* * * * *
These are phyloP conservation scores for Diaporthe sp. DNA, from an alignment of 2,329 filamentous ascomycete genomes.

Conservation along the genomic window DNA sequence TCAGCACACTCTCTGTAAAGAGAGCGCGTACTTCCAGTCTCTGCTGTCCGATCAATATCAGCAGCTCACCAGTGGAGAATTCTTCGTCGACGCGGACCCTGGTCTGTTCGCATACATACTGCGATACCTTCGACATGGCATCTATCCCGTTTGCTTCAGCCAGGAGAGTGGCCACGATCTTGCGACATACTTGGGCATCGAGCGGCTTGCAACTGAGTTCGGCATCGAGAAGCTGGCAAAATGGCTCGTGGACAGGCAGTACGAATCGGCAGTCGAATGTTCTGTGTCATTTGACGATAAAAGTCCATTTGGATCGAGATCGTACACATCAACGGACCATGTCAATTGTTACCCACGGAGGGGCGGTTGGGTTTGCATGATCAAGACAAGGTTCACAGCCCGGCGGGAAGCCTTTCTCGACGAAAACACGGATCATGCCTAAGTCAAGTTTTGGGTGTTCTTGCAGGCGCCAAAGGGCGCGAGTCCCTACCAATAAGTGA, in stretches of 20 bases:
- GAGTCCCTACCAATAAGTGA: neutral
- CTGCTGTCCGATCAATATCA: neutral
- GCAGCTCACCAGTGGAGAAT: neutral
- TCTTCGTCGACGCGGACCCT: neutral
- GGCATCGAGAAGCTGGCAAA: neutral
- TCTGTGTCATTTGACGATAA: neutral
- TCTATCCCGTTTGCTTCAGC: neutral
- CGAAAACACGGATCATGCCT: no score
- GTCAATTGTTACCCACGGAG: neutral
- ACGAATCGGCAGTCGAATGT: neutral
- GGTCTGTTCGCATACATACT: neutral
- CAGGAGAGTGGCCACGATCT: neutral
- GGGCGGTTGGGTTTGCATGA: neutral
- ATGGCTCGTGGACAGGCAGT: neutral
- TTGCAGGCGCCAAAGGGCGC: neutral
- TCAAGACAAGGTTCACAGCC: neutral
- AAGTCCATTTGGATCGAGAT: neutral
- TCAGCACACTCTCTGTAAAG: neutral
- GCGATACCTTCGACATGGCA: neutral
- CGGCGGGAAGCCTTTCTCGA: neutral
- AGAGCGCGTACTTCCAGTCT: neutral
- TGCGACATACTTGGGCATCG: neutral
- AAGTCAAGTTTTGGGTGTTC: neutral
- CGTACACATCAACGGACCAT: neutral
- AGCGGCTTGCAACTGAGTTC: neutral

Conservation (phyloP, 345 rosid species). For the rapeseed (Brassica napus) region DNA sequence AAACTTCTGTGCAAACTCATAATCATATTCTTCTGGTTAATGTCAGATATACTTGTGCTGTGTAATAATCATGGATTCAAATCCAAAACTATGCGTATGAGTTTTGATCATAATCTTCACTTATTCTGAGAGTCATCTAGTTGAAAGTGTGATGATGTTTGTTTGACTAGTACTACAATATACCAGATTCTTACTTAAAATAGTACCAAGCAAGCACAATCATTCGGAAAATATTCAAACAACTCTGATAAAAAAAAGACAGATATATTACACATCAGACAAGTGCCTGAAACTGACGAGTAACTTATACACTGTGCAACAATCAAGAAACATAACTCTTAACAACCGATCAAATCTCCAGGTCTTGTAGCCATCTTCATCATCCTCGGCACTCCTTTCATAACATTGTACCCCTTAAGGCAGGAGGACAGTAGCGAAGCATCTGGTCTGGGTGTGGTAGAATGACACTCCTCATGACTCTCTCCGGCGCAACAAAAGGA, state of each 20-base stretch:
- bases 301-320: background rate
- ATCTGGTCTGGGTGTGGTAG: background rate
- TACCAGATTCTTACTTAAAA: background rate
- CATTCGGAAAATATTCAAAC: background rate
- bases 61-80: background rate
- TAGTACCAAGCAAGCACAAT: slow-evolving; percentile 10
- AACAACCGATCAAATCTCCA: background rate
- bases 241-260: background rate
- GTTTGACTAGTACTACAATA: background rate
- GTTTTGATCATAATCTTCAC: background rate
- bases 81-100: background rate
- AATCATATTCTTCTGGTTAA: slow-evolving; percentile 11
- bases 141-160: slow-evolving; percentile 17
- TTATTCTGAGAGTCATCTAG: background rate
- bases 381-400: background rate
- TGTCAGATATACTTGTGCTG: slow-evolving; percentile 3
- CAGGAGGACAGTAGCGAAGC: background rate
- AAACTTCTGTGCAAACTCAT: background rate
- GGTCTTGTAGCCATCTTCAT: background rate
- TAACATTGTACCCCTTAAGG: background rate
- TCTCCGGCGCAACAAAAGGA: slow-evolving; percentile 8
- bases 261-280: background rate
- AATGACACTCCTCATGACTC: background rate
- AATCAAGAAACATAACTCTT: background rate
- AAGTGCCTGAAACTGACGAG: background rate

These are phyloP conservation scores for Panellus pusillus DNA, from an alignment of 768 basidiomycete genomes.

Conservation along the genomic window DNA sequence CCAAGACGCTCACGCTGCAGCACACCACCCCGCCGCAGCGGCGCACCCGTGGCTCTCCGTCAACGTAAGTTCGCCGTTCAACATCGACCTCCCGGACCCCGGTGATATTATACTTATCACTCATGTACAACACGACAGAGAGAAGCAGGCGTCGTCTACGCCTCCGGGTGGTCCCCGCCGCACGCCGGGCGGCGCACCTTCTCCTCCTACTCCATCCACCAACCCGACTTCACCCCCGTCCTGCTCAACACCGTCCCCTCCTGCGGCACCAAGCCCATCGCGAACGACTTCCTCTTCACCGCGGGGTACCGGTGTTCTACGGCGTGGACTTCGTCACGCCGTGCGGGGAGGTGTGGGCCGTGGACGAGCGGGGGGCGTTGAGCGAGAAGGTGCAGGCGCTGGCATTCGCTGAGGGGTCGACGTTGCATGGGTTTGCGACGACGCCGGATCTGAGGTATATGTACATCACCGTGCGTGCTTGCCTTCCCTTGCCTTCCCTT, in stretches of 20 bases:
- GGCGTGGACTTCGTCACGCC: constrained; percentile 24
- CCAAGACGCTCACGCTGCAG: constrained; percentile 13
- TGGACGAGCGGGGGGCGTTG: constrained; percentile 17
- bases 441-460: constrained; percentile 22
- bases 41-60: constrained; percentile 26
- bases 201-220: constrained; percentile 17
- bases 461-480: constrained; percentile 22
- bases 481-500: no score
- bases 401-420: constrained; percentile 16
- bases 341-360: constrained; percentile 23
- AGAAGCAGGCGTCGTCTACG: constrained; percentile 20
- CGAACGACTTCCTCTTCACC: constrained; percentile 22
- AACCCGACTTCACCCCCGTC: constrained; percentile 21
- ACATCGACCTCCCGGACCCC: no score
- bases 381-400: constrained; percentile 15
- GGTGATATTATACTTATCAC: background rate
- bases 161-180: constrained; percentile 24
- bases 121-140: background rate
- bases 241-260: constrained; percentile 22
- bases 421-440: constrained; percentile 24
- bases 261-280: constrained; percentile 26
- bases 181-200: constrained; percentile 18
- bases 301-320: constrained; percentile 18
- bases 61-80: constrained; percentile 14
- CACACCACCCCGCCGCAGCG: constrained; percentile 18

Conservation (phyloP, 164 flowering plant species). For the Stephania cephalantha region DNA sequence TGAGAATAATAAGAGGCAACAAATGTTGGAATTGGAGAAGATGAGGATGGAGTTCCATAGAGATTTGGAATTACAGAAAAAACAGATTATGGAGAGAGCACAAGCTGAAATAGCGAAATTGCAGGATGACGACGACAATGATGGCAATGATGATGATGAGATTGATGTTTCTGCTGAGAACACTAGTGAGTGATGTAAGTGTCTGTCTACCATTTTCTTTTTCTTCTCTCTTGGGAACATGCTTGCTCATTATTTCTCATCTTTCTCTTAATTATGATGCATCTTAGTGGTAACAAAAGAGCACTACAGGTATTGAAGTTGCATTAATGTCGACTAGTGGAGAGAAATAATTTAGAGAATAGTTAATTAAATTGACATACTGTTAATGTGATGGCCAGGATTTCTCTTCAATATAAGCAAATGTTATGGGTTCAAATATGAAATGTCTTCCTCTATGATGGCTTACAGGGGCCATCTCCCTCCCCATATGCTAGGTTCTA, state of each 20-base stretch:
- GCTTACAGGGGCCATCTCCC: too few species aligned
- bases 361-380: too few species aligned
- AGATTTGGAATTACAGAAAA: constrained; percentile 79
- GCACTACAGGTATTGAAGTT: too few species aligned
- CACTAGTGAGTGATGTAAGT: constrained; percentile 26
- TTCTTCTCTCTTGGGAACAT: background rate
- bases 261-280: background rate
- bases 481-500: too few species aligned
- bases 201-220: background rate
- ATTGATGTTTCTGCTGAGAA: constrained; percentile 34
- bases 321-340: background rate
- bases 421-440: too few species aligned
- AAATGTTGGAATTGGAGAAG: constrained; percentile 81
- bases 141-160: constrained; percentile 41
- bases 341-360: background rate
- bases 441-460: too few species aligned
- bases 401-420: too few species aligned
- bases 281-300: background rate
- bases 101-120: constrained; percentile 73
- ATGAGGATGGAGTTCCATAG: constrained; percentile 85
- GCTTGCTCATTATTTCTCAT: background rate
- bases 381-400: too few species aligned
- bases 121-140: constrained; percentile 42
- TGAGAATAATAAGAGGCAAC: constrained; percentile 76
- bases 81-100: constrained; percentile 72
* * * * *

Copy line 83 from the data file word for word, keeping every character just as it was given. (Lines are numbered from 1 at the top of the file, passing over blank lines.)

- bases 361-380: too few species aligned